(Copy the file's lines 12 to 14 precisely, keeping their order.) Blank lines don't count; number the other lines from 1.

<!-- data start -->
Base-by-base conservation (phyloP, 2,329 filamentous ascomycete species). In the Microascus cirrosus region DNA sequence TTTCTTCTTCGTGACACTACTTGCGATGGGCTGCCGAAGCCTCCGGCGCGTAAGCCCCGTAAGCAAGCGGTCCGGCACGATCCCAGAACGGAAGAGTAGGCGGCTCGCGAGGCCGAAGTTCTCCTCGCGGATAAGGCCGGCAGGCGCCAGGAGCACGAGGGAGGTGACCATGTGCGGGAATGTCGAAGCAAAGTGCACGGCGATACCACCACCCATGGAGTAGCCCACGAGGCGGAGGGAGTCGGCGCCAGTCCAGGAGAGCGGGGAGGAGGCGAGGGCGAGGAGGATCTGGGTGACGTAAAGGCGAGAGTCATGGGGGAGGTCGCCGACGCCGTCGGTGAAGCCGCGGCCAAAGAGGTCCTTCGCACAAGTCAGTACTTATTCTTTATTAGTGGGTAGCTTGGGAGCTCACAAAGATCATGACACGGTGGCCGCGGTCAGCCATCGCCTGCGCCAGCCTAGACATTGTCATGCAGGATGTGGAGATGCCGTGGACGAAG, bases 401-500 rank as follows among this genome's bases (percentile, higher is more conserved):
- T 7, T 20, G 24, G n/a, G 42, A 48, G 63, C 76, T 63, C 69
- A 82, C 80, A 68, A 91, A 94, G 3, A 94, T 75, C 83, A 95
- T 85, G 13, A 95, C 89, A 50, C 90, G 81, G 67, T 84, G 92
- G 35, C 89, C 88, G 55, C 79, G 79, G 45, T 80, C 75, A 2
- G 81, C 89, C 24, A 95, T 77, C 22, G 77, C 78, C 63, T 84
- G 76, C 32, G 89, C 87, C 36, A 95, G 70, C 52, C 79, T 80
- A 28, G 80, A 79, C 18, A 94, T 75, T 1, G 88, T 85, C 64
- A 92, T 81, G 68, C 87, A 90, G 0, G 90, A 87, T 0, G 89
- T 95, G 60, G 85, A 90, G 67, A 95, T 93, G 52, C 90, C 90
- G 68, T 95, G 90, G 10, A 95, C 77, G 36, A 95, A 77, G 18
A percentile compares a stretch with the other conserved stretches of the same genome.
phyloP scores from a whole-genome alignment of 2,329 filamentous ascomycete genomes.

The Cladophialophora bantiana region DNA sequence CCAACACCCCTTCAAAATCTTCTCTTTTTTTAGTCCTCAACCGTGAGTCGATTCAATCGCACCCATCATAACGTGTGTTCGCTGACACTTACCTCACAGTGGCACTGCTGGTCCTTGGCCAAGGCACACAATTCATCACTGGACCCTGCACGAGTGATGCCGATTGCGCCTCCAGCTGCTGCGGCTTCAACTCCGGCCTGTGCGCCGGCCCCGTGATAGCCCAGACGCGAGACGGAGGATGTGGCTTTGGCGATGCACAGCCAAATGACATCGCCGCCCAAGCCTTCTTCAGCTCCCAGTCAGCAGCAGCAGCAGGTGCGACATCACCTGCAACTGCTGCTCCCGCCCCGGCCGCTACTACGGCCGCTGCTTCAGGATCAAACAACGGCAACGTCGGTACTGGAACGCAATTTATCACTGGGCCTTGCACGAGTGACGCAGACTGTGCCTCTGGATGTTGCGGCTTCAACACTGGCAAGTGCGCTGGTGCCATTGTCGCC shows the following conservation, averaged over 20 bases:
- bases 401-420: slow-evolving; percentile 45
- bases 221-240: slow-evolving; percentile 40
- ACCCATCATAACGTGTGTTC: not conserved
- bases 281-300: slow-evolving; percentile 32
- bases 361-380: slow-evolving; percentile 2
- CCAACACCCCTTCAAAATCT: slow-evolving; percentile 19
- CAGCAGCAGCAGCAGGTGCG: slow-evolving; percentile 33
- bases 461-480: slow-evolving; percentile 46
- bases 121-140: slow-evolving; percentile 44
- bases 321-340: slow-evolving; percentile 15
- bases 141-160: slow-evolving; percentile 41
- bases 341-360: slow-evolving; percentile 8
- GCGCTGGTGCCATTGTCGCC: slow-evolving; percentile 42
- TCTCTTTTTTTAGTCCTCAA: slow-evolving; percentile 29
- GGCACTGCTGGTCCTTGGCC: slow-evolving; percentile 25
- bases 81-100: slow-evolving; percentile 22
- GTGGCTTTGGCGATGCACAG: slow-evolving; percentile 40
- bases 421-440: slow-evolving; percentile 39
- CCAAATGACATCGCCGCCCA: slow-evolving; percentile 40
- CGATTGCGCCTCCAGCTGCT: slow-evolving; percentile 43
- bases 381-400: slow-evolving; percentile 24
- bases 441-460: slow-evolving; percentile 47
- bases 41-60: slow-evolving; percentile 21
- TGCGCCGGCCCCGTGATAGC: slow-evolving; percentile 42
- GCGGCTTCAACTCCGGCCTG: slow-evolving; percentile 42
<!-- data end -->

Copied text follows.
A percentile compares a stretch with the other conserved stretches of the same genome.
phyloP scores from a whole-genome alignment of 2,329 filamentous ascomycete genomes.

The Cladophialophora bantiana region DNA sequence CCAACACCCCTTCAAAATCTTCTCTTTTTTTAGTCCTCAACCGTGAGTCGATTCAATCGCACCCATCATAACGTGTGTTCGCTGACACTTACCTCACAGTGGCACTGCTGGTCCTTGGCCAAGGCACACAATTCATCACTGGACCCTGCACGAGTGATGCCGATTGCGCCTCCAGCTGCTGCGGCTTCAACTCCGGCCTGTGCGCCGGCCCCGTGATAGCCCAGACGCGAGACGGAGGATGTGGCTTTGGCGATGCACAGCCAAATGACATCGCCGCCCAAGCCTTCTTCAGCTCCCAGTCAGCAGCAGCAGCAGGTGCGACATCACCTGCAACTGCTGCTCCCGCCCCGGCCGCTACTACGGCCGCTGCTTCAGGATCAAACAACGGCAACGTCGGTACTGGAACGCAATTTATCACTGGGCCTTGCACGAGTGACGCAGACTGTGCCTCTGGATGTTGCGGCTTCAACACTGGCAAGTGCGCTGGTGCCATTGTCGCC shows the following conservation, averaged over 20 bases: